OR: Last Time I Lied

A review that originally appeared on the Case Notes blog at ttapress.com on the 11th of July last year:-

Last Time I Lied (Ebury Press tpb, 384pp, £8.99) is the second book from American author Riley Sager (I reviewed his first, Final Girls, back in Black Static #63 – and that review can be found here) and it’s out in paperback today according to Amazon.

Emma Davis is sent away to spend the summer at Camp Nightingale, an exclusive summer camp owned and run by the wealthy Francesca Harris-White, but her late arrival means that she is bunked in a cabin with three older girls, Vivian, Natalie, and Allison. Vivian is undoubtedly the queen bee, the others striving to impress her, and Emma taken under her wing, though not free from occasional bouts of resentment. Then one night the three girls go missing, never to be found again, and naturally some suspicion falls on Emma, who redirects it at others.

Fifteen years later, Emma is well-established as an artist, though all her work is inspired by the three never found girls. Franny plans to reopen Camp Nightingale, and Emma is asked to attend as art tutor, which she agrees to, once again finding herself bunking in a cabin with three girls and meeting all the people she knew so many years ago. She determines to solve the mystery of the disappearance, and perhaps absolve herself of the guilt she feels at lies told all those years ago, following a trail that leads back into the past when the lake at the heart of Camp Nightingale was created by Franny’s father submerging the asylum that stood on the ground. Emma feels she is on the verge of discovering something momentous, but at the same time there are signs somebody has taken an interest in her, and others think she was responsible for what happened to Vivian and her friends.

Like Sager’s previous novel, this book takes a familiar trope or two of the horror genre and mixes them up with mystery/thriller elements to telling effect. The Camp Nightingale setting will be a home away from home for genre fans familiar with Camp Crystal Lake and similar killing grounds, while the presence of a drowned asylum in the grounds adds yet another frisson of fear and familiarity to the mix, as do the references to a curse.

Cutting between past and present, Sager adeptly drip feeds us the clues as to what really happened in the past along with enough red herrings to throw the ‘reasons to feel outraged’ demographic into a furore about the injustice of fishing quotas. Emma’s lack of reliability as a witness is something we at first suspect and then see revealed in all its hideous truth, exposing her own culpability for what took place fifteen years previously.

The setting is beautifully realised, with its juxtaposition of the idyllic and pastoral with human evil, and the characters are finely drawn, especially the two sets of girls who share a cabin with Emma, in both the past and the present. Underlying it all is a keen understanding of human psychology, the things that make us act as we do, and the ways in which obsession can undermine our lives, as happens with Emma, the past coming to totally eclipse the present, so that she becomes trapped in a moment, one that shapes and affirms who she is, as both creative artist and human being.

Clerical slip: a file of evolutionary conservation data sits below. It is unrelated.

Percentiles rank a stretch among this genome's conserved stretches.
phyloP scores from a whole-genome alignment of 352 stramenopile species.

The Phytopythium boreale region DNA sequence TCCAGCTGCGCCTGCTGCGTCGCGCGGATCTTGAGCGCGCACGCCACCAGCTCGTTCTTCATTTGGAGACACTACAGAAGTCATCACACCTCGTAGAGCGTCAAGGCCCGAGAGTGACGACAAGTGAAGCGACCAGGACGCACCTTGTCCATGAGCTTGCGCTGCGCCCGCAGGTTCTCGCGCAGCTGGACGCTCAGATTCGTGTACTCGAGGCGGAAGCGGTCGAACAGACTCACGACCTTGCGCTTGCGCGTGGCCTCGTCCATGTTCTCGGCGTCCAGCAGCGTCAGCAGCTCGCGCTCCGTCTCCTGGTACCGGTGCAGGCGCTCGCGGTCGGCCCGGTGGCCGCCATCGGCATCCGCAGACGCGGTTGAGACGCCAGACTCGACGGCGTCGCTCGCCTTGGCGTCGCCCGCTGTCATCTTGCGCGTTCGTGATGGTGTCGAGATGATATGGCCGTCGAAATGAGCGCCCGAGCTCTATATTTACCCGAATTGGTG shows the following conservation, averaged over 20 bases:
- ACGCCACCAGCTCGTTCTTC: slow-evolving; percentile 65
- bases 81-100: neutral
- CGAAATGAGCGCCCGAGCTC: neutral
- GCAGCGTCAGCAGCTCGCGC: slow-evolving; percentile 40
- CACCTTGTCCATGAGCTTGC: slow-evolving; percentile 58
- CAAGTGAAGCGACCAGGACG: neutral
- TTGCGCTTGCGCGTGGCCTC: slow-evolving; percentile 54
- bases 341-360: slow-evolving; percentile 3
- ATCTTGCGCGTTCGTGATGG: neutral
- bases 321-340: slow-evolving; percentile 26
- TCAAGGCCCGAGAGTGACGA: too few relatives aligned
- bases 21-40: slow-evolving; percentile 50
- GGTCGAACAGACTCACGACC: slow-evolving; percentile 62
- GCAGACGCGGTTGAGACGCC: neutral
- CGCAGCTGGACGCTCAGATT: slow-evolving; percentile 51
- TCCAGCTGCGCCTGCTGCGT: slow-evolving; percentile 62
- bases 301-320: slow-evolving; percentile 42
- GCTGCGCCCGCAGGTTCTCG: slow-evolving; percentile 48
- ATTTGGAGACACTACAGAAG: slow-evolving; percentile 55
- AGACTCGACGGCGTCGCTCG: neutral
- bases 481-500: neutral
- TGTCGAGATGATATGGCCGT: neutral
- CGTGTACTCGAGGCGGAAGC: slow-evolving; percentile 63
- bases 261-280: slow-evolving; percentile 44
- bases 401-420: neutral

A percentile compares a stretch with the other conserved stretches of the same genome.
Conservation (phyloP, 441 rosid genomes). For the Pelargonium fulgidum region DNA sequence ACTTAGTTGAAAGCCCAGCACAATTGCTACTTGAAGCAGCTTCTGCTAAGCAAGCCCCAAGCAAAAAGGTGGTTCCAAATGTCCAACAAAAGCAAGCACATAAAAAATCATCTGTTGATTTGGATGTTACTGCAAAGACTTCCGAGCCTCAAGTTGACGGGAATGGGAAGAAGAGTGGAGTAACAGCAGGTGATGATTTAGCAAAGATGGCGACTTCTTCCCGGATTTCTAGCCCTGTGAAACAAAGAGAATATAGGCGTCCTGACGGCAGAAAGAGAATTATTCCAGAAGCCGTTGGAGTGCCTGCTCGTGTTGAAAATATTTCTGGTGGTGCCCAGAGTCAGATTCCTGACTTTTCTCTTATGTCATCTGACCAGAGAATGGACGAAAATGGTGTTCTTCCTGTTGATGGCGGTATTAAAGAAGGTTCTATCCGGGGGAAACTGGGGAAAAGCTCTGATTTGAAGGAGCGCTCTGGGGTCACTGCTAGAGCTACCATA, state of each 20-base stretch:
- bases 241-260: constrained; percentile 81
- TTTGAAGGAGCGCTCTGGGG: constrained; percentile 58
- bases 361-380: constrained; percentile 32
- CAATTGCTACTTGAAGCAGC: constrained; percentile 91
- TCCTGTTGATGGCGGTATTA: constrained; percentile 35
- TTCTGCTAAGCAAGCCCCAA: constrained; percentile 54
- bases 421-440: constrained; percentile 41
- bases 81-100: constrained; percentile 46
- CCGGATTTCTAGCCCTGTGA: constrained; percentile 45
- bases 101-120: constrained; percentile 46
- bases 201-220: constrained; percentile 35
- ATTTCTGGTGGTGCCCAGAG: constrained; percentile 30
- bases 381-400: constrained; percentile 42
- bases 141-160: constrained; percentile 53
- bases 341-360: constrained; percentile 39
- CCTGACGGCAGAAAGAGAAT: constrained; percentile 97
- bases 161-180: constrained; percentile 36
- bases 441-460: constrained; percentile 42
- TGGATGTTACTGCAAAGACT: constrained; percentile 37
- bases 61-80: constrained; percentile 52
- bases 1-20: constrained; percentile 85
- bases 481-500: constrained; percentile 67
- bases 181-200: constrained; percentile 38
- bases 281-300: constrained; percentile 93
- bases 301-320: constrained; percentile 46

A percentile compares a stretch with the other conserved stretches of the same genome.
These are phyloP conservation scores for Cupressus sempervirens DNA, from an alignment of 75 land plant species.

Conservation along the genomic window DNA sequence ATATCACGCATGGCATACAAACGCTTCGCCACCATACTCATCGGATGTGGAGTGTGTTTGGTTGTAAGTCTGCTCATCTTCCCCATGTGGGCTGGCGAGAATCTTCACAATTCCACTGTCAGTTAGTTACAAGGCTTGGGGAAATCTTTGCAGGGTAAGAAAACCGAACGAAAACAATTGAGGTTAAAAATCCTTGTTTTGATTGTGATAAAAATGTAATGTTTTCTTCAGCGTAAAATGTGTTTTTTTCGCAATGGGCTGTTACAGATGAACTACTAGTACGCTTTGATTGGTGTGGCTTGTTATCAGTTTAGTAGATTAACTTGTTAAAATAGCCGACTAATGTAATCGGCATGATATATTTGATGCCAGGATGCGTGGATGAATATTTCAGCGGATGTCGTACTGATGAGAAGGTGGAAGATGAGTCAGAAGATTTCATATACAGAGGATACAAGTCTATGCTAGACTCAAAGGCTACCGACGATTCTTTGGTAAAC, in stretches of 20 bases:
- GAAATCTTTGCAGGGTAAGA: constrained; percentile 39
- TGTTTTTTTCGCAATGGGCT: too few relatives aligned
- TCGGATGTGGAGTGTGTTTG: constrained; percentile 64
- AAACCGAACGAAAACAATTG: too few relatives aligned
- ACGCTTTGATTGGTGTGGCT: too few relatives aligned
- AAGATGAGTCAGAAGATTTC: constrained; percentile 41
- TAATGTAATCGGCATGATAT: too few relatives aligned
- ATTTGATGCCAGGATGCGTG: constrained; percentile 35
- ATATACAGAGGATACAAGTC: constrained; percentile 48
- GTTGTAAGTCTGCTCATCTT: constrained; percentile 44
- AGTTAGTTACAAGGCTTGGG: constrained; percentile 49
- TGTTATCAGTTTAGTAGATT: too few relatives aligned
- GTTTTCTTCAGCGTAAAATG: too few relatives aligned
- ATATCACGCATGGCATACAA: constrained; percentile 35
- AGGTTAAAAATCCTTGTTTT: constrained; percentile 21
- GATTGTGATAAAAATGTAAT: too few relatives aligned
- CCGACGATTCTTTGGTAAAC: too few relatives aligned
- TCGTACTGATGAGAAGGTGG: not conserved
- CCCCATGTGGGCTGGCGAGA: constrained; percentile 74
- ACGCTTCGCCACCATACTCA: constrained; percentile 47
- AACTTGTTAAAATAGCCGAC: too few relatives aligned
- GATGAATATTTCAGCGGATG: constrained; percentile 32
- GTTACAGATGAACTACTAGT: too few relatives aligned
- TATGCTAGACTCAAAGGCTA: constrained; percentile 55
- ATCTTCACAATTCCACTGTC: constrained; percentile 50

Last Time I Lied is not a great book, either as horror fiction or mystery/thriller; ultimately the familiarity of much of the material undercuts our need for originality, while at times there is about it a feel of plot diversion into the territory of contrivance, though to be fair I can’t put my finger on any concrete example, only have a nagging sense of doubt about some of the events that occur. However, all that aside, it is a splendidly entertaining and engaging hybrid of overlapping genres, one that holds the attention all the way and keeps the reader guessing with its stream of revelations and constant misdirection. Odds are you’re going to have a good time with it.

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NR: Harbour

HARBOUR (Quercus tpb, 528pp, £9.99) is the second book I’ve read by John Ajvide Lindqvist (after Handling the Undead back in 2010, and you can find my thoughts on that work here) and the first book I read in 2019 (followed by two more by Lindqvist that, if all goes according to plan, I’ll be discussing over on the Case Notes blog at ttapress.com next week). I picked up a copy of the book in Poundland.

The setting of the book is the island of Domarö in the Stockholm archipelago. Anders and his wife take their six year old daughter across the frozen sea to the lighthouse, but while they are distracted Maja disappears. Two years later, his life in ruins, an alcoholic and abandoned by his wife, Anders returns to Domarö and is haunted by the idea that his daughter is close by and trying to contact him. This is but one of the many strange things occurring on Domarö, which has a rather chequered history, one that hints at an unnatural relationship between the land, its inhabitants, and the surrounding water. With the help of his stepfather the illusionist Simon, who has certain special abilities, Anders sets out to uncover the mystery of the island and why those taken by the sea are now coming back.